We Are the Best! is certainly one of the most honest, heart-warming and endearing films about female friendship I've seen. It is adapted from his wife, Coco Moodysson's graphic novel, Never Goodnight. The story is a fictionalised account of her own teenage years as a punk rocker. The acting was amazing in the film and all girls gave a great performance, from Liv LeMoyne's wonderful folk playing and singing, to the comedic timings and playful nature of Grosin and Barkhammer, also special mention to the highly amusing, clarinet playing father of Klara played by David Dencik. 

Moodysson concentrates on the exuberance of youth, celebrating the highs of friendships and the chaotic lows of arguments, boyfriends, parents, jealousies, growing up and everything else! Everything is treated with a lack of cynicism, everyone is treated with a sense of perspective and affection. Of course, it helps that you've got three genuine and utterly infectious teenage girls to make you laugh constantly. Hedvig, Klara and Bobo display in their own individual way their sensitivities and uncertainties with life. It's not just heart-warming though, it's also terrifically funny. The children are innocent, yet also know more about the world than most adults. They're funnily written characters, with a great outlook on life. There's something lovely about seeing these children loving the punk life. A life that has a bad reputation. They bring something beautiful and intelligent about it.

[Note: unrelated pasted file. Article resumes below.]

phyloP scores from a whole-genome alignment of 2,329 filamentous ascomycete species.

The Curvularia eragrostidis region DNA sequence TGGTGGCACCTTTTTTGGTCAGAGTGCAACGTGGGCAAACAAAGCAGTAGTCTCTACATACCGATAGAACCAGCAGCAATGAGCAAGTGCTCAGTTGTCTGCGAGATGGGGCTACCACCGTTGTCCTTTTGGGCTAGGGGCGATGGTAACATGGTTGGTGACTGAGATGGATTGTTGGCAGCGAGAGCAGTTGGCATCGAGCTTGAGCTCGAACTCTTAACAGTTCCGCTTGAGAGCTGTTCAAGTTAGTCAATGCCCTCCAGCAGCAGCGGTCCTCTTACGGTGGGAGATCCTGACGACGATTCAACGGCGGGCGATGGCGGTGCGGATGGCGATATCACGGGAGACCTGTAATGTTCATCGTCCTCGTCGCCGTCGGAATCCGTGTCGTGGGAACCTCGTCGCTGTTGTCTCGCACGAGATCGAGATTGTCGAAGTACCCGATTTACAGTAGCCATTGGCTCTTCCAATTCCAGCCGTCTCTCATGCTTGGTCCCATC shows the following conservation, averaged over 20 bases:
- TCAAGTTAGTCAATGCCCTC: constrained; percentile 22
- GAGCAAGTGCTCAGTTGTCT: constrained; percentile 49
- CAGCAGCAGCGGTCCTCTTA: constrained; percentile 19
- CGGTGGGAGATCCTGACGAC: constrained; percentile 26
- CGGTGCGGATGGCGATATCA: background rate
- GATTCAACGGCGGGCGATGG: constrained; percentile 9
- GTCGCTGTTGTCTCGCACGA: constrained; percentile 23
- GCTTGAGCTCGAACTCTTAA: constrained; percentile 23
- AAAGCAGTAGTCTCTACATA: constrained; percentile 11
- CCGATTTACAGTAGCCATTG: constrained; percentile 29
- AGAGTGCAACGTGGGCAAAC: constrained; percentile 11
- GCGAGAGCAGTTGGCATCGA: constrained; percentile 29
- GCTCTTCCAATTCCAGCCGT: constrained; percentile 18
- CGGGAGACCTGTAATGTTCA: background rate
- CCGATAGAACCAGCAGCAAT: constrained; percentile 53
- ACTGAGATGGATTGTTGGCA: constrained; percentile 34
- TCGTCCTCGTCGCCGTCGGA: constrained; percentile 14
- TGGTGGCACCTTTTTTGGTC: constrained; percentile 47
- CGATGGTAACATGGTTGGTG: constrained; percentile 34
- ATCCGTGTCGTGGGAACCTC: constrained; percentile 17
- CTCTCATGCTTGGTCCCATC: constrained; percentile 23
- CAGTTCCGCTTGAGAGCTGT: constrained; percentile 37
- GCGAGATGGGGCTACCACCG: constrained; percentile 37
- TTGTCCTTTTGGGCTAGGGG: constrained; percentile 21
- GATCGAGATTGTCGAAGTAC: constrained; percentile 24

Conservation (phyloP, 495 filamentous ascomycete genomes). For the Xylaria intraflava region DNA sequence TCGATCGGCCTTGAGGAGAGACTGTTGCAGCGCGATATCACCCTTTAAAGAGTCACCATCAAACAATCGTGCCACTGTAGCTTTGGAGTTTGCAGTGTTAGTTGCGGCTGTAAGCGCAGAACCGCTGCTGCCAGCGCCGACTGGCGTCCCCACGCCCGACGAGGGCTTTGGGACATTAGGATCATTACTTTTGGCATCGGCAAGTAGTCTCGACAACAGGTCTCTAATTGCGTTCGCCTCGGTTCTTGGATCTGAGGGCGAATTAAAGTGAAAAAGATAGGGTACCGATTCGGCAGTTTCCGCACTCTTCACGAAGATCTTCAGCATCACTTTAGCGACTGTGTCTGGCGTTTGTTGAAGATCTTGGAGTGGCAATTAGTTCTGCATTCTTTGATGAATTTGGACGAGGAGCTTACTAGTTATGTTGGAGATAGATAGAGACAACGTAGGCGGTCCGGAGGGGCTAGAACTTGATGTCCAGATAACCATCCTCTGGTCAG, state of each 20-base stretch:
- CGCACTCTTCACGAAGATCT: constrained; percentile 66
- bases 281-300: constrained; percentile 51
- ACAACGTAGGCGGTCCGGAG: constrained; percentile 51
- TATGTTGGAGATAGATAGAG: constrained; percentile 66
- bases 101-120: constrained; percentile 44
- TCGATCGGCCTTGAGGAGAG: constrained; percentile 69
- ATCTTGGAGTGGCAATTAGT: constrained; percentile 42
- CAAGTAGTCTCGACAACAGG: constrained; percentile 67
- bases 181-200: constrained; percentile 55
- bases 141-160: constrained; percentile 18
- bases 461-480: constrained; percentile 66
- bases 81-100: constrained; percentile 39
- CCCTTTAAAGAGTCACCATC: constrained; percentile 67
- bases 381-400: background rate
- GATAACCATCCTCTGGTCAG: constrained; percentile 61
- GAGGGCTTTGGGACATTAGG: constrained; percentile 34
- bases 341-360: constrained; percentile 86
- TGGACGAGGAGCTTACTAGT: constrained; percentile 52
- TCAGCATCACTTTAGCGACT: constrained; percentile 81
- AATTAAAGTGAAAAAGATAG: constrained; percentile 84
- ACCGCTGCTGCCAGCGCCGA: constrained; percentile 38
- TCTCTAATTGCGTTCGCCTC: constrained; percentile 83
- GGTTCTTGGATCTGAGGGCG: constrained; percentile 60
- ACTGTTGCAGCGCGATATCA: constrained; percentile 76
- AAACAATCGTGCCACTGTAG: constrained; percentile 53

It's a harcore film that's cute, sad, very funny, very Swedish and human from the core on out. The script is great, the dialogue should be a blueprint on how Swedish realism should be, Moodysson still claims the throne as the best living Swedish director, and this film will live on forever. I really hope this gets syndicated throughout the world, because that's what it deserves. Punk is back, baby! "Brezhnev, Reagan. F*** off!"

Saturday, 5 April 2014

Captain America: The Winter Soldier Review